Photo by Joe Santa, Corbis

Photo by Joe Santa, Corbis


Presenter, 2012

“I approach the images of icebergs as portraits of individuals, much like family photos of my ancestors. I seek a moment in their life in which they convey their unique personality, some connection to our own experience and a glimpse of their soul which endures.” —Camille Seaman

Camille Seaman’s photographs exude the raw power of the natural world: icebergs rise up from the sea, rough-hewn and gigantic; storm clouds thunder across golden farmlands in middle America. Yet, whether she’s photographing environmental wonders or indigenous cultures around the world, an underlying theme of connection pervades her work. Seaman grew up as part of the Shinnecock Indian Nation in a small village outside Long Island, New York. She says she was taught at a young age that everything is connected, specifically humans and their environment, and that it is impossible to be an individual on this planet. Her photographs are rooted in this idea—and they raise important questions about what people can do to protect the planet.

Seaman captures images that are dramatic and at times ominous, says guest curator David Griffin. “She made storm clouds and icebergs into living, breathing things.” Seaman has said her iceberg photographs are like portraits of ancestors, each with a unique personality. Smoky gray and hazy blue, majestic and monolithic, her subjects are a testament to both the beauty and fragility of the earth. Most of the polar ice in her earlier photographs has now either broken apart or melted into the sea. She is fond of quoting a Nick Cave song: “All things move toward their end.” In other words, everything is in a constant state of transformation.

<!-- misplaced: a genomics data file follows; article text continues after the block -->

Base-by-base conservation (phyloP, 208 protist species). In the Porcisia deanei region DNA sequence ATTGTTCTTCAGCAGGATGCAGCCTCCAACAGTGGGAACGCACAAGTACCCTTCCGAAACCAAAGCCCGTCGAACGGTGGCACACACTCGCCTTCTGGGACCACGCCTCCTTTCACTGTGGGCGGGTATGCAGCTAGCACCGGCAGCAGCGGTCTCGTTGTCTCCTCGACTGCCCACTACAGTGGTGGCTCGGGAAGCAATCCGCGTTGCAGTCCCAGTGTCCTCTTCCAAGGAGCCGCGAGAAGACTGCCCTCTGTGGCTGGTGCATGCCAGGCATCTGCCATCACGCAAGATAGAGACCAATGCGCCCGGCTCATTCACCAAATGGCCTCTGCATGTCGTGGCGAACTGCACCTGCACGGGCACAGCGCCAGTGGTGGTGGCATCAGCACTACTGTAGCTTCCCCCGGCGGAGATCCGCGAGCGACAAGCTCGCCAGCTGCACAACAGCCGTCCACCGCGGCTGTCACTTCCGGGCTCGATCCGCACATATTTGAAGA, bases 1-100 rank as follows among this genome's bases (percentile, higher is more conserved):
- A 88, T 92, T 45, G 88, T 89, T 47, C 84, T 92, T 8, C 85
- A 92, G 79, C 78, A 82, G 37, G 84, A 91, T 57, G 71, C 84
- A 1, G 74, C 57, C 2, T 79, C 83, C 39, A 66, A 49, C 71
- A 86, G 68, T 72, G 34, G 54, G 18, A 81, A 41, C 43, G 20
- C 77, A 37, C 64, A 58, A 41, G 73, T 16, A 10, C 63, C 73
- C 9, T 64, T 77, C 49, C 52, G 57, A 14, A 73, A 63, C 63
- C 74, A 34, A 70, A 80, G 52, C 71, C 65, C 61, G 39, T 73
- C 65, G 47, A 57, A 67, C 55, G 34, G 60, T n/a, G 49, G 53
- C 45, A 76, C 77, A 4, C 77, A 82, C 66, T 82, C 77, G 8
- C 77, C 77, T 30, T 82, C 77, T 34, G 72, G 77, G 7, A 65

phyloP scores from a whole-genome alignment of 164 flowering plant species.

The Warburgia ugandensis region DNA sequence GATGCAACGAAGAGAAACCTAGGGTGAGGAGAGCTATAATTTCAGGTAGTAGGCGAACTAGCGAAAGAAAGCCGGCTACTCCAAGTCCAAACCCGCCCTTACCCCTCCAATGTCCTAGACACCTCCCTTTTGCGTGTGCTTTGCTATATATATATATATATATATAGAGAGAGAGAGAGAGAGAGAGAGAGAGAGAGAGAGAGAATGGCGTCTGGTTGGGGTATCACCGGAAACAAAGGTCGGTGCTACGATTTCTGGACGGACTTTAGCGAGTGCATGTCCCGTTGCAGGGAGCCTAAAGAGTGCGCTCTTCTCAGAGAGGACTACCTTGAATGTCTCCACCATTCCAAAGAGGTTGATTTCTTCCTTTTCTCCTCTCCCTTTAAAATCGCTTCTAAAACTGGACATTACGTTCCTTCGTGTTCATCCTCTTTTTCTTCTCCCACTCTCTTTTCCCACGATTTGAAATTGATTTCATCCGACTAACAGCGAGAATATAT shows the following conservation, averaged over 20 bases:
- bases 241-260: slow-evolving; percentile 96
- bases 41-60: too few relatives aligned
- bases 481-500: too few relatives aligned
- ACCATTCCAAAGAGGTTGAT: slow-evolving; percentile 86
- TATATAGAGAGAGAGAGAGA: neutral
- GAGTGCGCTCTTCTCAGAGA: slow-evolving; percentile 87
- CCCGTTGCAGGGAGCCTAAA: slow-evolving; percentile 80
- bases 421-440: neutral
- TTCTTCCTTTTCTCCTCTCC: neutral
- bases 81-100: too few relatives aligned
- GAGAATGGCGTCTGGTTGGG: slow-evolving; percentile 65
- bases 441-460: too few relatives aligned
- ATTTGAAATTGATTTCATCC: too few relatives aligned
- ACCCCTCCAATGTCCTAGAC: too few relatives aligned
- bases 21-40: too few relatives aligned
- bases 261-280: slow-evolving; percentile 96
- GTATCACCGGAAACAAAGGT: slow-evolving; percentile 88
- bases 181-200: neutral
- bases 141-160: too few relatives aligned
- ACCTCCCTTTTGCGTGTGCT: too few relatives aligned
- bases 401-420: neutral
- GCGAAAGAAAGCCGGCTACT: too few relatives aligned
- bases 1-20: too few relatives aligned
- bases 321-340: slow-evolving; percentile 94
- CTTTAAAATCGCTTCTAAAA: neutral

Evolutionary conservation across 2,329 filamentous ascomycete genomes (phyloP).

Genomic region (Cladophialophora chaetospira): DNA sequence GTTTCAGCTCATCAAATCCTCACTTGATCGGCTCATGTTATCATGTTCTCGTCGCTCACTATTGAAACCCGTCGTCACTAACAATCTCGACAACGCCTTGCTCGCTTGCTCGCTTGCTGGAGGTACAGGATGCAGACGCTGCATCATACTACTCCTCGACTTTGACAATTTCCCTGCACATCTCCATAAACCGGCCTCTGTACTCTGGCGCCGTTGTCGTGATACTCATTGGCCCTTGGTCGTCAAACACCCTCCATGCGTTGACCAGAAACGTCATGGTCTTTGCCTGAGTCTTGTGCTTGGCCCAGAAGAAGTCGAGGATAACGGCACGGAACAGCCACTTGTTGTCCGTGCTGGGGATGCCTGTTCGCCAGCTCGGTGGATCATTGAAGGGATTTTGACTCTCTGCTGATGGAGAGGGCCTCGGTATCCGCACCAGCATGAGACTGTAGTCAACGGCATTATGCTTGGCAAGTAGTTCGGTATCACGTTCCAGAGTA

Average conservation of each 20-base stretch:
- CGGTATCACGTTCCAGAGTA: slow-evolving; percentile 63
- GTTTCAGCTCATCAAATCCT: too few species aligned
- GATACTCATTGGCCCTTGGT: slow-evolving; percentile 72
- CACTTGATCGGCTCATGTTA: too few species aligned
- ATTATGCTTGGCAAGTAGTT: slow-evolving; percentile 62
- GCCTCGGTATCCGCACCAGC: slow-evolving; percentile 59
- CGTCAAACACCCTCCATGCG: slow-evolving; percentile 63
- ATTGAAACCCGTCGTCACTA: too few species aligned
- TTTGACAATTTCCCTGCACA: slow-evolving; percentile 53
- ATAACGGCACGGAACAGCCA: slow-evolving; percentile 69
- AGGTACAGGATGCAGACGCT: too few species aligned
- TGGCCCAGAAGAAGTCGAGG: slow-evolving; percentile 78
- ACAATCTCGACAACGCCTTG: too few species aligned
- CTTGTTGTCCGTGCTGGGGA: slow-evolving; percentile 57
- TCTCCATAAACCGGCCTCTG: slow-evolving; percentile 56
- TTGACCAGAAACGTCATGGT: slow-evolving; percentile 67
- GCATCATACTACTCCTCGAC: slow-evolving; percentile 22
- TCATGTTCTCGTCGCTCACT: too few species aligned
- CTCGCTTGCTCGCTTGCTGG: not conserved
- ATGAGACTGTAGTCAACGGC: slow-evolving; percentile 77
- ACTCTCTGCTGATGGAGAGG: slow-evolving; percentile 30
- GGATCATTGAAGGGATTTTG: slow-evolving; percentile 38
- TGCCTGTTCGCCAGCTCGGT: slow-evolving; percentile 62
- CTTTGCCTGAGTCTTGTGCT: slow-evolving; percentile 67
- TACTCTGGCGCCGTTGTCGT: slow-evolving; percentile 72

Born in 1969, Seaman has published photographs in National Geographic magazine, Italian GEO, The New York Times Magazine, Newsweek, Outside, and many others. She has received a National Geographic Award (2006) and the Critical Mass Top Monograph Book Award (2007). In 2008, she was honored with a one-person exhibition, The Last Iceberg, at the National Academy of Sciences in Washington, DC. She was a TED Fellow in 2011.